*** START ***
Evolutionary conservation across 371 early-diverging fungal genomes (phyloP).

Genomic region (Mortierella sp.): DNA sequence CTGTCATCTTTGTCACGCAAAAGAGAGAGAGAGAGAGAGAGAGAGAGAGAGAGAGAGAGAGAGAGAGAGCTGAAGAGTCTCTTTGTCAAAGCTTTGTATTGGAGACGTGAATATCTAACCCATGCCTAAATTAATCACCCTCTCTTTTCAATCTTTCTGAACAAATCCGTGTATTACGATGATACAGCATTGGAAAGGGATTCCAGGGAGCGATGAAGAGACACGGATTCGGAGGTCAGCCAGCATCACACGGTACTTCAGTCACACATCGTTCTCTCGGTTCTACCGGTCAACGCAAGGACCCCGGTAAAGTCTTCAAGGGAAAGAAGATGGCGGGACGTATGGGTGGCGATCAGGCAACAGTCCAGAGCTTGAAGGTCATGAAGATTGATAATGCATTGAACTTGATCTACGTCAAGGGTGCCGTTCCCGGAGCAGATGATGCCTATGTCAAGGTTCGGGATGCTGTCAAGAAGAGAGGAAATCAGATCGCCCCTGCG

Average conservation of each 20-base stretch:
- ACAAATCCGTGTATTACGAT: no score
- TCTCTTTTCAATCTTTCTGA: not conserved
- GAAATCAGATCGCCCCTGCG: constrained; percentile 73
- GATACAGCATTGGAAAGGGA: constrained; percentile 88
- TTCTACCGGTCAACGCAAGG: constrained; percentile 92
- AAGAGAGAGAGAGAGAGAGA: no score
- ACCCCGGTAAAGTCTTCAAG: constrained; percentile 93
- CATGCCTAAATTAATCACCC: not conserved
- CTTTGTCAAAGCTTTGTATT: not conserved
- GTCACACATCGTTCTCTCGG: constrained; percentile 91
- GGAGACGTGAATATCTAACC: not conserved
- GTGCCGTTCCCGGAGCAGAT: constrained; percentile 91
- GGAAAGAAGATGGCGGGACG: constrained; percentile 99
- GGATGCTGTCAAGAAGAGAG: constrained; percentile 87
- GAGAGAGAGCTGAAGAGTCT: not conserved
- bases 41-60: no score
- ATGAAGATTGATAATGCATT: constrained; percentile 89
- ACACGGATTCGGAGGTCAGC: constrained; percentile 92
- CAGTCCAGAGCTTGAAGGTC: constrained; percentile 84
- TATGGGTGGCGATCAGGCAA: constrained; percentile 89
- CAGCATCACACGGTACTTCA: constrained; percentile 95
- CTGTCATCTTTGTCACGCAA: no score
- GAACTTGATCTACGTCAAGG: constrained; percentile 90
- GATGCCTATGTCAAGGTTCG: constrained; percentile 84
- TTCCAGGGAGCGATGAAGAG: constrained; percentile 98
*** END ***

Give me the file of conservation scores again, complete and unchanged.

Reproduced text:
Evolutionary conservation across 371 early-diverging fungal genomes (phyloP).

Genomic region (Mortierella sp.): DNA sequence CTGTCATCTTTGTCACGCAAAAGAGAGAGAGAGAGAGAGAGAGAGAGAGAGAGAGAGAGAGAGAGAGAGCTGAAGAGTCTCTTTGTCAAAGCTTTGTATTGGAGACGTGAATATCTAACCCATGCCTAAATTAATCACCCTCTCTTTTCAATCTTTCTGAACAAATCCGTGTATTACGATGATACAGCATTGGAAAGGGATTCCAGGGAGCGATGAAGAGACACGGATTCGGAGGTCAGCCAGCATCACACGGTACTTCAGTCACACATCGTTCTCTCGGTTCTACCGGTCAACGCAAGGACCCCGGTAAAGTCTTCAAGGGAAAGAAGATGGCGGGACGTATGGGTGGCGATCAGGCAACAGTCCAGAGCTTGAAGGTCATGAAGATTGATAATGCATTGAACTTGATCTACGTCAAGGGTGCCGTTCCCGGAGCAGATGATGCCTATGTCAAGGTTCGGGATGCTGTCAAGAAGAGAGGAAATCAGATCGCCCCTGCG

Average conservation of each 20-base stretch:
- ACAAATCCGTGTATTACGAT: no score
- TCTCTTTTCAATCTTTCTGA: not conserved
- GAAATCAGATCGCCCCTGCG: constrained; percentile 73
- GATACAGCATTGGAAAGGGA: constrained; percentile 88
- TTCTACCGGTCAACGCAAGG: constrained; percentile 92
- AAGAGAGAGAGAGAGAGAGA: no score
- ACCCCGGTAAAGTCTTCAAG: constrained; percentile 93
- CATGCCTAAATTAATCACCC: not conserved
- CTTTGTCAAAGCTTTGTATT: not conserved
- GTCACACATCGTTCTCTCGG: constrained; percentile 91
- GGAGACGTGAATATCTAACC: not conserved
- GTGCCGTTCCCGGAGCAGAT: constrained; percentile 91
- GGAAAGAAGATGGCGGGACG: constrained; percentile 99
- GGATGCTGTCAAGAAGAGAG: constrained; percentile 87
- GAGAGAGAGCTGAAGAGTCT: not conserved
- bases 41-60: no score
- ATGAAGATTGATAATGCATT: constrained; percentile 89
- ACACGGATTCGGAGGTCAGC: constrained; percentile 92
- CAGTCCAGAGCTTGAAGGTC: constrained; percentile 84
- TATGGGTGGCGATCAGGCAA: constrained; percentile 89
- CAGCATCACACGGTACTTCA: constrained; percentile 95
- CTGTCATCTTTGTCACGCAA: no score
- GAACTTGATCTACGTCAAGG: constrained; percentile 90
- GATGCCTATGTCAAGGTTCG: constrained; percentile 84
- TTCCAGGGAGCGATGAAGAG: constrained; percentile 98